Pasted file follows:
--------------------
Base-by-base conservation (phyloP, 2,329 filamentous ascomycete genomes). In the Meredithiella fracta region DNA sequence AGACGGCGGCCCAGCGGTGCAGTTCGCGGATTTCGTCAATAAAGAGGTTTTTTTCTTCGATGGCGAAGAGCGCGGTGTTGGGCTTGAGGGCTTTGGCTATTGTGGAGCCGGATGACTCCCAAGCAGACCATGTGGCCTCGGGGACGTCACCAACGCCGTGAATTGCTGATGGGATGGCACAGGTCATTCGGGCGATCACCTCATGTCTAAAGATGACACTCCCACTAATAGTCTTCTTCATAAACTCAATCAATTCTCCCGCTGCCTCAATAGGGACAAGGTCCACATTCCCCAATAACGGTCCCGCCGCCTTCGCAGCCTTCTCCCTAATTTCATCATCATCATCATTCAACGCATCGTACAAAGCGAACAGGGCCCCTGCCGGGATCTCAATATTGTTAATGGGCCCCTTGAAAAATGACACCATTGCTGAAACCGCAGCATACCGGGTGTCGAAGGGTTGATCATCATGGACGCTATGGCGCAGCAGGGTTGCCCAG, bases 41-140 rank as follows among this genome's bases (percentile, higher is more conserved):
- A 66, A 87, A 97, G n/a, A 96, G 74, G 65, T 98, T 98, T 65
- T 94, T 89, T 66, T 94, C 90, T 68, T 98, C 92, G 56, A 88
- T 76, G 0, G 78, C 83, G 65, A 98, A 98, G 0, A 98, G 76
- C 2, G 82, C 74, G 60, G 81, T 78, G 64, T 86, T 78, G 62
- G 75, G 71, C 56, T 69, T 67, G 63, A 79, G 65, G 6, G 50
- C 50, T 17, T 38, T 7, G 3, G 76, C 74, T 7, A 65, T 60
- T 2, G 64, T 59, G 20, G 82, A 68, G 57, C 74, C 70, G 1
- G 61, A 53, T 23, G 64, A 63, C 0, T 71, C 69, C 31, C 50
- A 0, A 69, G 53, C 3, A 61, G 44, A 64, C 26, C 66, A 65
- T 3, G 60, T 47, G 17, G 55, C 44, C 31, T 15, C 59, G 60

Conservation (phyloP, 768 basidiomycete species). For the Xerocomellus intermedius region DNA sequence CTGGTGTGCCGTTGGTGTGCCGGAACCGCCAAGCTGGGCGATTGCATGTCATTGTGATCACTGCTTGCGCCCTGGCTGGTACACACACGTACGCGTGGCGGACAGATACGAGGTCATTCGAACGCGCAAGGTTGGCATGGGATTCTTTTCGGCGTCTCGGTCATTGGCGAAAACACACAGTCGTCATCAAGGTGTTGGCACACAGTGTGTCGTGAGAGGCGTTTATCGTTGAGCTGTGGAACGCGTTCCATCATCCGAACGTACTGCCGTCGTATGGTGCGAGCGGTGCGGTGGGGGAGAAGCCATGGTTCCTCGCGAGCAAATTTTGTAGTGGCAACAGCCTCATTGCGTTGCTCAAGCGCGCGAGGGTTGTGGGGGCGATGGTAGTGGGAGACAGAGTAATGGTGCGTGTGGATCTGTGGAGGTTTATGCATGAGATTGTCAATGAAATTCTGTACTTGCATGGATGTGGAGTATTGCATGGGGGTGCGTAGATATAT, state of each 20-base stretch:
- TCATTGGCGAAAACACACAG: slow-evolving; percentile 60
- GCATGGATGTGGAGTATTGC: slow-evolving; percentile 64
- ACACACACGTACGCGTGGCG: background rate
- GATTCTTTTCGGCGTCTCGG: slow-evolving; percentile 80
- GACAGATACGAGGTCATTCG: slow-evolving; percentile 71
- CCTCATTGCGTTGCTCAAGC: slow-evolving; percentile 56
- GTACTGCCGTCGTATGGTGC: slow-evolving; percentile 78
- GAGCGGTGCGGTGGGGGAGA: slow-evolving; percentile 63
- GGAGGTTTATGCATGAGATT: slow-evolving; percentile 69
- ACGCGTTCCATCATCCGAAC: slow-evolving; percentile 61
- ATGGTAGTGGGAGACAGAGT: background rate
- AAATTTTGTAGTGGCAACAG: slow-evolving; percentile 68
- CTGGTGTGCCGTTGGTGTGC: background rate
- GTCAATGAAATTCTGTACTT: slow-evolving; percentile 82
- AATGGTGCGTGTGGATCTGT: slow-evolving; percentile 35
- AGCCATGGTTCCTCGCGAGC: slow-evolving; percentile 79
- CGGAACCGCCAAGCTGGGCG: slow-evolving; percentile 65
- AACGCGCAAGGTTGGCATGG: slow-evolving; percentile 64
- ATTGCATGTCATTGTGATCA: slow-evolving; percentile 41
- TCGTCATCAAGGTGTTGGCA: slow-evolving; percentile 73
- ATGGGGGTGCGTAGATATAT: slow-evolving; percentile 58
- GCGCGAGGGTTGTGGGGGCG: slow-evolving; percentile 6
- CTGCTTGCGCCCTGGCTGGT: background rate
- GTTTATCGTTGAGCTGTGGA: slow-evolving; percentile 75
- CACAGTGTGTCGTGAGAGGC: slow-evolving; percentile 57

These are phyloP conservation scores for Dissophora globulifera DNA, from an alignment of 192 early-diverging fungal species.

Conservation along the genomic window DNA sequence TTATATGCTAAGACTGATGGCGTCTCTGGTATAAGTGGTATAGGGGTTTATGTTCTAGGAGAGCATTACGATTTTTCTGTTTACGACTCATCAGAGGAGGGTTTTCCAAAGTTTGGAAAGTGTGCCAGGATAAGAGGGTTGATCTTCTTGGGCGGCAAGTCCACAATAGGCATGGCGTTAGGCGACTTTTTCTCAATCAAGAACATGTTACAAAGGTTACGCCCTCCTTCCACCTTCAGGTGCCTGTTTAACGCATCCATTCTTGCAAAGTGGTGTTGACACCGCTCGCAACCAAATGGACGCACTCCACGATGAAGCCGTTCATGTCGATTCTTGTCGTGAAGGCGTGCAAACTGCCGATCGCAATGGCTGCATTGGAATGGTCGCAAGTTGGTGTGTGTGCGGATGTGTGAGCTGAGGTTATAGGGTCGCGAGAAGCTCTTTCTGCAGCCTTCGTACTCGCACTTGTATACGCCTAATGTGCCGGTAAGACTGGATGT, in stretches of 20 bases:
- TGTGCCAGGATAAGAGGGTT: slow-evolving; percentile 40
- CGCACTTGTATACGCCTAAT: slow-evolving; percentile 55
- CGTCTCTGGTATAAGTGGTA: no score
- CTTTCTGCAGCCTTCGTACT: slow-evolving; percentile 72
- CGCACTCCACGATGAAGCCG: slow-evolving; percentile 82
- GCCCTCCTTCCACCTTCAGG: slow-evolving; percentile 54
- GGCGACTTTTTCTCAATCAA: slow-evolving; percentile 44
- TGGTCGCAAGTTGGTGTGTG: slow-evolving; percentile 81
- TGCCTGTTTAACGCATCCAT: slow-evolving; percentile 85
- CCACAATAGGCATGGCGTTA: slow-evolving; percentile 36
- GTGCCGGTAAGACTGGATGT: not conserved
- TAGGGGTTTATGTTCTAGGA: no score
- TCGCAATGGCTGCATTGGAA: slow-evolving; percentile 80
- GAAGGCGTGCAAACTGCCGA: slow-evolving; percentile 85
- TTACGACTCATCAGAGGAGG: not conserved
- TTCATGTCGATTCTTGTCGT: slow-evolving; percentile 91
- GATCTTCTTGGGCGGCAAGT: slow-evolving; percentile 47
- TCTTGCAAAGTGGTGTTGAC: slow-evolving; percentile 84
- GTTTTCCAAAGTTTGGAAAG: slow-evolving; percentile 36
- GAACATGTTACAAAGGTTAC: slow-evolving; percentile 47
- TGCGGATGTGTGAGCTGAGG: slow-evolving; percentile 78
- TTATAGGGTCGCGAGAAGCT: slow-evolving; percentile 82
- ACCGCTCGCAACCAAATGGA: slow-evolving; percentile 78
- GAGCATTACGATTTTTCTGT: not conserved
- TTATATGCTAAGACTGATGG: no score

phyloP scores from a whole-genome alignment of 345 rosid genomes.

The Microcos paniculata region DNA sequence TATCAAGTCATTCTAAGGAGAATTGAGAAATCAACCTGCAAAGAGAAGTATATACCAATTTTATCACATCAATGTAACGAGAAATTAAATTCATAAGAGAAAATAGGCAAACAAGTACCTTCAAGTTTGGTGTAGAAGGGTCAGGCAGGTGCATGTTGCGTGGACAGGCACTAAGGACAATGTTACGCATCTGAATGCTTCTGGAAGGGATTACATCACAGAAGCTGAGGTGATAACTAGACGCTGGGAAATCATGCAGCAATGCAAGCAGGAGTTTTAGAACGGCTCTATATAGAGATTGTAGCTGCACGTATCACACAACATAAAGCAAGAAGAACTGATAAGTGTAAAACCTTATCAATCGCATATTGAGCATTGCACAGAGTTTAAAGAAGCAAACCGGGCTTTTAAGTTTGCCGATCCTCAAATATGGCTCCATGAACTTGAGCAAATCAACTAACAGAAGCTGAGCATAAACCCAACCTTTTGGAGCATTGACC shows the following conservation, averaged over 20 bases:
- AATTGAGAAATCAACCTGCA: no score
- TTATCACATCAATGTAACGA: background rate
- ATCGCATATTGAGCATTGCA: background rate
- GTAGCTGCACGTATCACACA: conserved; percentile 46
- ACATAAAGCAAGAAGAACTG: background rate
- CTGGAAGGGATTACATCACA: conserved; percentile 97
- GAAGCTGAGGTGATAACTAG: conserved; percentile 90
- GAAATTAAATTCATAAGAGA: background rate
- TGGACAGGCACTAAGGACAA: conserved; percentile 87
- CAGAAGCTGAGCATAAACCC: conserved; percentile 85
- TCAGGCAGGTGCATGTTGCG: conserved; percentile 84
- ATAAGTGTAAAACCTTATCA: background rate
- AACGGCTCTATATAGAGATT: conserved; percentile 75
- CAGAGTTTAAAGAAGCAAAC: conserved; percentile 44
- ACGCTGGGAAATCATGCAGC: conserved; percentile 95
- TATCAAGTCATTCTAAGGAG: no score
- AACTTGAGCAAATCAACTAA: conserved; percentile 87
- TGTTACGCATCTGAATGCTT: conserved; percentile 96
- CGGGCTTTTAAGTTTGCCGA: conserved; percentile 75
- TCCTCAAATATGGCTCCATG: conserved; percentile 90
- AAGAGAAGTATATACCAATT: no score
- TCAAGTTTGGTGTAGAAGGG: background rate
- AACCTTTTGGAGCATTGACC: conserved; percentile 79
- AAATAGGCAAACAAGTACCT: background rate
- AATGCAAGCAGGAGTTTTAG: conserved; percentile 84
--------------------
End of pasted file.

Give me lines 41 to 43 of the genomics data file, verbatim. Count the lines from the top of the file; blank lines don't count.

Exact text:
- CGCACTTGTATACGCCTAAT: slow-evolving; percentile 55
- CGTCTCTGGTATAAGTGGTA: no score
- CTTTCTGCAGCCTTCGTACT: slow-evolving; percentile 72